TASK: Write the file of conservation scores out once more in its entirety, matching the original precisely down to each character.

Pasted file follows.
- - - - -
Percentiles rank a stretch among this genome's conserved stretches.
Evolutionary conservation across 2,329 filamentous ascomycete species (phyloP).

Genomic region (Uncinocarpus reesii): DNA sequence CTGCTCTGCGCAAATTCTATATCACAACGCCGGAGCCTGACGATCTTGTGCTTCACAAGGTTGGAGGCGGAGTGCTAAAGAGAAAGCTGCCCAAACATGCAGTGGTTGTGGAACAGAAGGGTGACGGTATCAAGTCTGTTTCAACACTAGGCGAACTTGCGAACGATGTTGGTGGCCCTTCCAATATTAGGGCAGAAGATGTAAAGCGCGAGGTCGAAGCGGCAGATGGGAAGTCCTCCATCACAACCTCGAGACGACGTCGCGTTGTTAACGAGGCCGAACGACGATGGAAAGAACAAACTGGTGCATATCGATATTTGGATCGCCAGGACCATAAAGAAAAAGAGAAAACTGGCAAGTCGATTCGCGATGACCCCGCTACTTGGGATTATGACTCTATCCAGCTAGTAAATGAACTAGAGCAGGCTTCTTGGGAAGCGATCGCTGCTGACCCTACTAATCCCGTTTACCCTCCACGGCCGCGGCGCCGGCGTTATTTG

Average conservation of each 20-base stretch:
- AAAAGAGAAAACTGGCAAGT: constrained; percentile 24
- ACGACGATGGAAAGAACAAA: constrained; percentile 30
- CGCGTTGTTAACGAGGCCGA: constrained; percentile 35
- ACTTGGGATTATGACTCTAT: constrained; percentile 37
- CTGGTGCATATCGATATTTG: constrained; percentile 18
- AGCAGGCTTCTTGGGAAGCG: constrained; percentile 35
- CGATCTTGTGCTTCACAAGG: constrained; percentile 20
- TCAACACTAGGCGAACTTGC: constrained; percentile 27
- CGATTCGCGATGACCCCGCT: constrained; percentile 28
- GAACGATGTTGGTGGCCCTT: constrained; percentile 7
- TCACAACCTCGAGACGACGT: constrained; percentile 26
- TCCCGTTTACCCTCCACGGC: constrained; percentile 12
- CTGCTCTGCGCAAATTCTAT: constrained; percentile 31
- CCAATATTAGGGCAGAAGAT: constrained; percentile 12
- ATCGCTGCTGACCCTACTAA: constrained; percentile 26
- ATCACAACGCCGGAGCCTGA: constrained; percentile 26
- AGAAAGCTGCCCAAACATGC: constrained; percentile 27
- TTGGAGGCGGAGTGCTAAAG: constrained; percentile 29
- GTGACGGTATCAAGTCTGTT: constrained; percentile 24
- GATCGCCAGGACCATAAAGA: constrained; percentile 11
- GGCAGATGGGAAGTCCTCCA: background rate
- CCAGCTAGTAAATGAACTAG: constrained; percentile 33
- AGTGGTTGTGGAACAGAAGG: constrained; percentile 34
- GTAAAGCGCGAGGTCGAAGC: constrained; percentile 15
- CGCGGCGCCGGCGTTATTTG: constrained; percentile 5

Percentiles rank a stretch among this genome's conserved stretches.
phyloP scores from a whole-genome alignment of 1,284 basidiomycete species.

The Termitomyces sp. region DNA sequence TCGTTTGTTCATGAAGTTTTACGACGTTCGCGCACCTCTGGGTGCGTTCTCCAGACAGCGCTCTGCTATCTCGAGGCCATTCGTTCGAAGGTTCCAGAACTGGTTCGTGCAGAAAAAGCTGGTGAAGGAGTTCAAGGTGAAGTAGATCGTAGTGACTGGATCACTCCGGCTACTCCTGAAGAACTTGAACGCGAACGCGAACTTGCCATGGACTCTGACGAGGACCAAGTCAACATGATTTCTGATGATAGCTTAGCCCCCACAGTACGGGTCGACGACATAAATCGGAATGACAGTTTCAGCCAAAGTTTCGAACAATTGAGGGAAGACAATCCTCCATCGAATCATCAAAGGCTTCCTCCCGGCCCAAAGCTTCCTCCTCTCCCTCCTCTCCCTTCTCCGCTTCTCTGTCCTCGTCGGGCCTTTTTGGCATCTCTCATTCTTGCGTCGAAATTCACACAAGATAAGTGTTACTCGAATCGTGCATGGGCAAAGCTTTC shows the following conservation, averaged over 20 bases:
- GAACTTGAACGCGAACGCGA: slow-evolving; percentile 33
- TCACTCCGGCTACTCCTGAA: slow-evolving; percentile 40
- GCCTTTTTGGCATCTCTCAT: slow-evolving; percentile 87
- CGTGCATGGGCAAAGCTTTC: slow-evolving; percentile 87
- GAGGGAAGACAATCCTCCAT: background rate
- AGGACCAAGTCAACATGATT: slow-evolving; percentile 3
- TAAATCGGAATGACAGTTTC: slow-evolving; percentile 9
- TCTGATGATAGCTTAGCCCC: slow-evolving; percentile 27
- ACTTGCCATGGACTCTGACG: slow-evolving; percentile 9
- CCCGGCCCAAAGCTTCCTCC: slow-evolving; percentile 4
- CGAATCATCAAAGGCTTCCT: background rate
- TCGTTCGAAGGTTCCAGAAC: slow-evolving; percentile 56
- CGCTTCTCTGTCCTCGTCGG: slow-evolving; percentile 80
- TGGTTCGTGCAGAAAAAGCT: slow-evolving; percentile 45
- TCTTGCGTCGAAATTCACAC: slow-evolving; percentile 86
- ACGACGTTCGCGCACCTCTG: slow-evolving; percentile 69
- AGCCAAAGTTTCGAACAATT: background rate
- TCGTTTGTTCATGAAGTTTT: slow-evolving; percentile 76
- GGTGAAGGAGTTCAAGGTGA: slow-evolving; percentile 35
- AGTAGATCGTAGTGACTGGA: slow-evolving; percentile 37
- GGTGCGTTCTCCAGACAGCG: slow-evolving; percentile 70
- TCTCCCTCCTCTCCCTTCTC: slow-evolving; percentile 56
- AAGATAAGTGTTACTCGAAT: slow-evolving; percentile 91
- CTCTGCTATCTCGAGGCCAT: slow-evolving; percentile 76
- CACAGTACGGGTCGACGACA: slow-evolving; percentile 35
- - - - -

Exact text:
Percentiles rank a stretch among this genome's conserved stretches.
Evolutionary conservation across 2,329 filamentous ascomycete species (phyloP).

Genomic region (Uncinocarpus reesii): DNA sequence CTGCTCTGCGCAAATTCTATATCACAACGCCGGAGCCTGACGATCTTGTGCTTCACAAGGTTGGAGGCGGAGTGCTAAAGAGAAAGCTGCCCAAACATGCAGTGGTTGTGGAACAGAAGGGTGACGGTATCAAGTCTGTTTCAACACTAGGCGAACTTGCGAACGATGTTGGTGGCCCTTCCAATATTAGGGCAGAAGATGTAAAGCGCGAGGTCGAAGCGGCAGATGGGAAGTCCTCCATCACAACCTCGAGACGACGTCGCGTTGTTAACGAGGCCGAACGACGATGGAAAGAACAAACTGGTGCATATCGATATTTGGATCGCCAGGACCATAAAGAAAAAGAGAAAACTGGCAAGTCGATTCGCGATGACCCCGCTACTTGGGATTATGACTCTATCCAGCTAGTAAATGAACTAGAGCAGGCTTCTTGGGAAGCGATCGCTGCTGACCCTACTAATCCCGTTTACCCTCCACGGCCGCGGCGCCGGCGTTATTTG

Average conservation of each 20-base stretch:
- AAAAGAGAAAACTGGCAAGT: constrained; percentile 24
- ACGACGATGGAAAGAACAAA: constrained; percentile 30
- CGCGTTGTTAACGAGGCCGA: constrained; percentile 35
- ACTTGGGATTATGACTCTAT: constrained; percentile 37
- CTGGTGCATATCGATATTTG: constrained; percentile 18
- AGCAGGCTTCTTGGGAAGCG: constrained; percentile 35
- CGATCTTGTGCTTCACAAGG: constrained; percentile 20
- TCAACACTAGGCGAACTTGC: constrained; percentile 27
- CGATTCGCGATGACCCCGCT: constrained; percentile 28
- GAACGATGTTGGTGGCCCTT: constrained; percentile 7
- TCACAACCTCGAGACGACGT: constrained; percentile 26
- TCCCGTTTACCCTCCACGGC: constrained; percentile 12
- CTGCTCTGCGCAAATTCTAT: constrained; percentile 31
- CCAATATTAGGGCAGAAGAT: constrained; percentile 12
- ATCGCTGCTGACCCTACTAA: constrained; percentile 26
- ATCACAACGCCGGAGCCTGA: constrained; percentile 26
- AGAAAGCTGCCCAAACATGC: constrained; percentile 27
- TTGGAGGCGGAGTGCTAAAG: constrained; percentile 29
- GTGACGGTATCAAGTCTGTT: constrained; percentile 24
- GATCGCCAGGACCATAAAGA: constrained; percentile 11
- GGCAGATGGGAAGTCCTCCA: background rate
- CCAGCTAGTAAATGAACTAG: constrained; percentile 33
- AGTGGTTGTGGAACAGAAGG: constrained; percentile 34
- GTAAAGCGCGAGGTCGAAGC: constrained; percentile 15
- CGCGGCGCCGGCGTTATTTG: constrained; percentile 5

Percentiles rank a stretch among this genome's conserved stretches.
phyloP scores from a whole-genome alignment of 1,284 basidiomycete species.

The Termitomyces sp. region DNA sequence TCGTTTGTTCATGAAGTTTTACGACGTTCGCGCACCTCTGGGTGCGTTCTCCAGACAGCGCTCTGCTATCTCGAGGCCATTCGTTCGAAGGTTCCAGAACTGGTTCGTGCAGAAAAAGCTGGTGAAGGAGTTCAAGGTGAAGTAGATCGTAGTGACTGGATCACTCCGGCTACTCCTGAAGAACTTGAACGCGAACGCGAACTTGCCATGGACTCTGACGAGGACCAAGTCAACATGATTTCTGATGATAGCTTAGCCCCCACAGTACGGGTCGACGACATAAATCGGAATGACAGTTTCAGCCAAAGTTTCGAACAATTGAGGGAAGACAATCCTCCATCGAATCATCAAAGGCTTCCTCCCGGCCCAAAGCTTCCTCCTCTCCCTCCTCTCCCTTCTCCGCTTCTCTGTCCTCGTCGGGCCTTTTTGGCATCTCTCATTCTTGCGTCGAAATTCACACAAGATAAGTGTTACTCGAATCGTGCATGGGCAAAGCTTTC shows the following conservation, averaged over 20 bases:
- GAACTTGAACGCGAACGCGA: slow-evolving; percentile 33
- TCACTCCGGCTACTCCTGAA: slow-evolving; percentile 40
- GCCTTTTTGGCATCTCTCAT: slow-evolving; percentile 87
- CGTGCATGGGCAAAGCTTTC: slow-evolving; percentile 87
- GAGGGAAGACAATCCTCCAT: background rate
- AGGACCAAGTCAACATGATT: slow-evolving; percentile 3
- TAAATCGGAATGACAGTTTC: slow-evolving; percentile 9
- TCTGATGATAGCTTAGCCCC: slow-evolving; percentile 27
- ACTTGCCATGGACTCTGACG: slow-evolving; percentile 9
- CCCGGCCCAAAGCTTCCTCC: slow-evolving; percentile 4
- CGAATCATCAAAGGCTTCCT: background rate
- TCGTTCGAAGGTTCCAGAAC: slow-evolving; percentile 56
- CGCTTCTCTGTCCTCGTCGG: slow-evolving; percentile 80
- TGGTTCGTGCAGAAAAAGCT: slow-evolving; percentile 45
- TCTTGCGTCGAAATTCACAC: slow-evolving; percentile 86
- ACGACGTTCGCGCACCTCTG: slow-evolving; percentile 69
- AGCCAAAGTTTCGAACAATT: background rate
- TCGTTTGTTCATGAAGTTTT: slow-evolving; percentile 76
- GGTGAAGGAGTTCAAGGTGA: slow-evolving; percentile 35
- AGTAGATCGTAGTGACTGGA: slow-evolving; percentile 37
- GGTGCGTTCTCCAGACAGCG: slow-evolving; percentile 70
- TCTCCCTCCTCTCCCTTCTC: slow-evolving; percentile 56
- AAGATAAGTGTTACTCGAAT: slow-evolving; percentile 91
- CTCTGCTATCTCGAGGCCAT: slow-evolving; percentile 76
- CACAGTACGGGTCGACGACA: slow-evolving; percentile 35